Restrictions on power of ‘Media Board’ that reports to administrators
A popular expression in political circles is “personnel is policy.” It means that the right to choose who fills a given role often determines what policies will result from that role.
Since 1970, the University of California-Davis has exercised the right to hire and fire the editor-in-chief of The Aggie through the “Media Board,” an oversight group that reports to the chancellor’s office.
Regardless of its intentions, the board effectively determines content (policy) through its hiring and firing power (personnel). It practices censorship one step removed.
Under ongoing pressure from the Foundation for Individual Rights in Education, Student Press Law Center and Aggie editors, the taxpayer-funded institution has finally removed the Media Board’s unbridled discretion to regulate newspaper content via personnel decisions.
FIRE celebrates a new appendix to the Media Board policies that limits its role. While candidates for EIC must interview with the Media Board, its feedback is solely “advisory to the EIC Hiring Committee” – composed of the editors – and the board will have “no vote in the selection process.”
Even when the hiring committee chooses a candidate, the Media Board’s only role is to ensure “university policies and practices and state and federal law were followed during the hiring process before the candidate is given a formal offer.”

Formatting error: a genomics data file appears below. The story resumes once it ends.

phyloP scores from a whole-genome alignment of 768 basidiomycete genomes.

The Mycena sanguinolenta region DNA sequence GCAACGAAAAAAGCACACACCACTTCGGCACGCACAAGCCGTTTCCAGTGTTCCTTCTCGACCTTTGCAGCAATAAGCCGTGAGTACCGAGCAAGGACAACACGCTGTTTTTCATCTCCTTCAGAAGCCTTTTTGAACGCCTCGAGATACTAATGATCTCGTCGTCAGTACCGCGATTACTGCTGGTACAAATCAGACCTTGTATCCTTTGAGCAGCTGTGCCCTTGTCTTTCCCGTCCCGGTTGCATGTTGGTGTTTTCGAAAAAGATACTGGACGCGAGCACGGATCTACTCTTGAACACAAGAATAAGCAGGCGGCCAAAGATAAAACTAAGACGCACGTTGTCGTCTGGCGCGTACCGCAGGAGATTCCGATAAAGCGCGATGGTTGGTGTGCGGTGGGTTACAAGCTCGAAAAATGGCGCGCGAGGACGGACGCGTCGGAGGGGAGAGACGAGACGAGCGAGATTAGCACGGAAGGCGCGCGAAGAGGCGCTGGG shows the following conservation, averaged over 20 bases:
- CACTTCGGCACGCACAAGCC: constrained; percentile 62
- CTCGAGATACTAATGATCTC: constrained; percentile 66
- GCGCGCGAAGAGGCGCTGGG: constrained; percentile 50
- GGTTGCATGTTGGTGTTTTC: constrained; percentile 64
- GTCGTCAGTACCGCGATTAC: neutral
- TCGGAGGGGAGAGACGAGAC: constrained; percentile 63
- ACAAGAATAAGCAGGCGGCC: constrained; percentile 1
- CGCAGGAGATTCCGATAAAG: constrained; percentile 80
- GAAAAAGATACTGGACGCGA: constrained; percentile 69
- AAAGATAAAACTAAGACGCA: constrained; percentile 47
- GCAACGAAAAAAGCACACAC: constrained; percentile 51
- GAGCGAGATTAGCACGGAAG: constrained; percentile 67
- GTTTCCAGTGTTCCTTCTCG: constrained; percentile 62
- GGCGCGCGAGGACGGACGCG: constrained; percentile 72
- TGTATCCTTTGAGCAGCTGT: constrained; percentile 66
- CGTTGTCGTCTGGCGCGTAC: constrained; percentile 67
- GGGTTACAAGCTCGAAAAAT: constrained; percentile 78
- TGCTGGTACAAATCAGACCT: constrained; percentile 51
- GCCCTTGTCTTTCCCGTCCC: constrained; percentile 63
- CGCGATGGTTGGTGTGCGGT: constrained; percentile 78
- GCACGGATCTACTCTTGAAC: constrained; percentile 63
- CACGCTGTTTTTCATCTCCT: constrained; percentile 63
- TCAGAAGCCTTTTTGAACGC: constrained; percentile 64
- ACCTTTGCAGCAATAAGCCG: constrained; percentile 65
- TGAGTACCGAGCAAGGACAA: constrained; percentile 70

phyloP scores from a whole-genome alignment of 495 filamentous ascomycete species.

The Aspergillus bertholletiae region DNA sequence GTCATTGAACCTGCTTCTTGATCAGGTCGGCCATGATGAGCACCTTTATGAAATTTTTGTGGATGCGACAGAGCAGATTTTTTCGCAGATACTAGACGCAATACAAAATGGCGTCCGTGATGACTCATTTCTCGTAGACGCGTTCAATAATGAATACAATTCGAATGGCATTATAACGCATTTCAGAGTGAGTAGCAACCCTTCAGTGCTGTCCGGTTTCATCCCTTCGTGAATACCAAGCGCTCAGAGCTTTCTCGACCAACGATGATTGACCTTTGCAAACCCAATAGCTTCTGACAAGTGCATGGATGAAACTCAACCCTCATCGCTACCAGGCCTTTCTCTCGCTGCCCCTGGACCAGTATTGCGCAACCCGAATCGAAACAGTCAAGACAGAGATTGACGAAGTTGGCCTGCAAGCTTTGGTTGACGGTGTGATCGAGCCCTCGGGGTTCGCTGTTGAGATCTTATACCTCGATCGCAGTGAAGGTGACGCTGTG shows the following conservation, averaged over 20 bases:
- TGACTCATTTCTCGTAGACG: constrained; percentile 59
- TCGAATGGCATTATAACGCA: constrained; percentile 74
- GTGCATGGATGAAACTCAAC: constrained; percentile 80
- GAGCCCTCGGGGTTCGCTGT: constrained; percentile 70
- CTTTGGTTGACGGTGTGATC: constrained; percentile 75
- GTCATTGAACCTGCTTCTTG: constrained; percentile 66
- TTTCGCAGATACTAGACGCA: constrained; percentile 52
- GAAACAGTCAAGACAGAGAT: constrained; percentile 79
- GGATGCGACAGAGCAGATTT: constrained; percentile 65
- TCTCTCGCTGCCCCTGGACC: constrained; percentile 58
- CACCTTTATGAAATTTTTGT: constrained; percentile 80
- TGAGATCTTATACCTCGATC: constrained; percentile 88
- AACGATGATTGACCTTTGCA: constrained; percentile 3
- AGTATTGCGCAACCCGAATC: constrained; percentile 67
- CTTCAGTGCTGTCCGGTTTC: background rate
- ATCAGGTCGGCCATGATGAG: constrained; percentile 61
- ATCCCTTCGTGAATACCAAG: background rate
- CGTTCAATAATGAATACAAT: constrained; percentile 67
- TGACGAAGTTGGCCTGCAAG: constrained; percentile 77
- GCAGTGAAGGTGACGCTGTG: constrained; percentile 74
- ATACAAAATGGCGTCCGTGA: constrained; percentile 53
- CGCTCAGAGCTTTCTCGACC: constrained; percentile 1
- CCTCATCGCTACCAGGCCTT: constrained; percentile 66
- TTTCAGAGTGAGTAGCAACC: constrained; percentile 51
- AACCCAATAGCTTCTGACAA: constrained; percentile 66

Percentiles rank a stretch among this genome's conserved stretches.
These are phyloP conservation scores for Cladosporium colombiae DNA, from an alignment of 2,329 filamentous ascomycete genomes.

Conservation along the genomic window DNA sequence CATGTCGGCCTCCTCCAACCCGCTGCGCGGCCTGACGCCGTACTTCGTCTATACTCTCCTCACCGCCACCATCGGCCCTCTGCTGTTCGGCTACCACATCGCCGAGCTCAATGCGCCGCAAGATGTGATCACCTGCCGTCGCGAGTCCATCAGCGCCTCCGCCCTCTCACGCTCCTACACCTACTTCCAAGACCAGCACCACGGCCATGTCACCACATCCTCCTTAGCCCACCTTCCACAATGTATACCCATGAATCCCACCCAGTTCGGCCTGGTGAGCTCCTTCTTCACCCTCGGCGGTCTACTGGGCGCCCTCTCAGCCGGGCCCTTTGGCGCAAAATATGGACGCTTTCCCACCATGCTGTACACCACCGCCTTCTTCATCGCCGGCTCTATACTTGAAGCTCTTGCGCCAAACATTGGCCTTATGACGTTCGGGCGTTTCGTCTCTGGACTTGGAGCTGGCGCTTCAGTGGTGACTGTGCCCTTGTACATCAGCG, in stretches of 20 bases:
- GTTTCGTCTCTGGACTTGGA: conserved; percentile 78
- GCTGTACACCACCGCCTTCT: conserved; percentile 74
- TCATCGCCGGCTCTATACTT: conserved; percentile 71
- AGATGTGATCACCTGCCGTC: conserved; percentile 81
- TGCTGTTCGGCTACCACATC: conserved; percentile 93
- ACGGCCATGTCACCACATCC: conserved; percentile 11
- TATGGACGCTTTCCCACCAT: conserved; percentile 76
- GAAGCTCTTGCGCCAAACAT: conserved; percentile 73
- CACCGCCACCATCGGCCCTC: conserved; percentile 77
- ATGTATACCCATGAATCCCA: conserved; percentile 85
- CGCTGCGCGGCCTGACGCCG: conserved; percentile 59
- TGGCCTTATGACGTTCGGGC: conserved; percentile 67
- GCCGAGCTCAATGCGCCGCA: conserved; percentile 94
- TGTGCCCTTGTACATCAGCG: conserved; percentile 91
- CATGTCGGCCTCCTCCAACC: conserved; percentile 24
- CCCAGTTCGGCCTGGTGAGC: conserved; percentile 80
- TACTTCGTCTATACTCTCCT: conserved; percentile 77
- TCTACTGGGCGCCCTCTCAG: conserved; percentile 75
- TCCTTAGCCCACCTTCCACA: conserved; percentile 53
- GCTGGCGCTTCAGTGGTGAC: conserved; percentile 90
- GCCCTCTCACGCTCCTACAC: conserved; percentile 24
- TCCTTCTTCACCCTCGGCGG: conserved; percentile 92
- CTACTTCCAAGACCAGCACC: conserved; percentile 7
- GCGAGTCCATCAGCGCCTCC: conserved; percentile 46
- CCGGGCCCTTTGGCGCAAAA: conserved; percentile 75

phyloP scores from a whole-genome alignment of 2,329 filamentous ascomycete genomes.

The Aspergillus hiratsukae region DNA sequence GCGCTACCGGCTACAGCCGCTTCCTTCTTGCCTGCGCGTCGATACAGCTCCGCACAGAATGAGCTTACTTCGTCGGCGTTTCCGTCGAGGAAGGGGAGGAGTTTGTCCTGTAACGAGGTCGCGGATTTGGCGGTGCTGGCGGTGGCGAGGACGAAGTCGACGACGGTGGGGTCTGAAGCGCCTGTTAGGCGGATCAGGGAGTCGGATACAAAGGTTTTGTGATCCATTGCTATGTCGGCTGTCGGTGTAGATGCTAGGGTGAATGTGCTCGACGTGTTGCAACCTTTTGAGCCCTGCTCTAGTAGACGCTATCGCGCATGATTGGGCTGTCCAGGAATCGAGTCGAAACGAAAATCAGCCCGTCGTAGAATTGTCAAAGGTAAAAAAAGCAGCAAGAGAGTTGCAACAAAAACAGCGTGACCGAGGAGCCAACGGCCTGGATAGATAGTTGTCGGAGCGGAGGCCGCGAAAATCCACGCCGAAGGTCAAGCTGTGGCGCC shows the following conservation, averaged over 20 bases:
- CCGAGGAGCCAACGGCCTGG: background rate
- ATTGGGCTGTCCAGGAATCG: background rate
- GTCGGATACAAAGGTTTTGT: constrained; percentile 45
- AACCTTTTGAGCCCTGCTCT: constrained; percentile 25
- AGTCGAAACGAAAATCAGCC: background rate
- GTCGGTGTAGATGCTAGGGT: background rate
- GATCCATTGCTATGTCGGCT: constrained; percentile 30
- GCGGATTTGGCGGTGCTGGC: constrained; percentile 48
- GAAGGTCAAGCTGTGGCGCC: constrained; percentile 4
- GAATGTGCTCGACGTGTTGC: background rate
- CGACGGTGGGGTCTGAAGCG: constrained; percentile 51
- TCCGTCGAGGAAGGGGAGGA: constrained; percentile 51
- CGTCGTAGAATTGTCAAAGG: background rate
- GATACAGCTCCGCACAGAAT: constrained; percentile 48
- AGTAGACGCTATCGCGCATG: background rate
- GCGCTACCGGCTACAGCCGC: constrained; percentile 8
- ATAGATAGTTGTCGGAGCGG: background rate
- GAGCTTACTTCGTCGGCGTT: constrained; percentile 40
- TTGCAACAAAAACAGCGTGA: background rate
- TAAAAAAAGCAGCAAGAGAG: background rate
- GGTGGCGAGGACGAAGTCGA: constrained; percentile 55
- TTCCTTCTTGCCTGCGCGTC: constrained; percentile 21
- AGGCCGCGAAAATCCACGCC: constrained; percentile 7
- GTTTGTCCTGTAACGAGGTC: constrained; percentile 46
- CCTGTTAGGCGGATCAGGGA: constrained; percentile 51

Whereas the Media Board previously had sole discretion to remove the EIC, the new appendix vests that role in the newspaper’s Editorial Board. The Media Board can request a vote of no confidence, and the grounds for removal, but the managing editor controls whether to move forward.
FIRE and SPLC warned the administration last spring that the Media Board’s influence over Aggie personnel was both constitutionally improper and a violation of California law, which prevents administrators from exercising control over student media.
FIRE notes that the Media Board set the tone for Aggie coverage in addition to its personnel power:
The board was also charged with ensuring the Aggie “serve the general campus community,” “serve the interests of the students,” and “use propriety and good taste in expression.” Knowing that, editors put their jobs at risk every time they chose to run a story or publish a picture that the campus community or a member of the Board might find “improper” or lacking in “good taste.”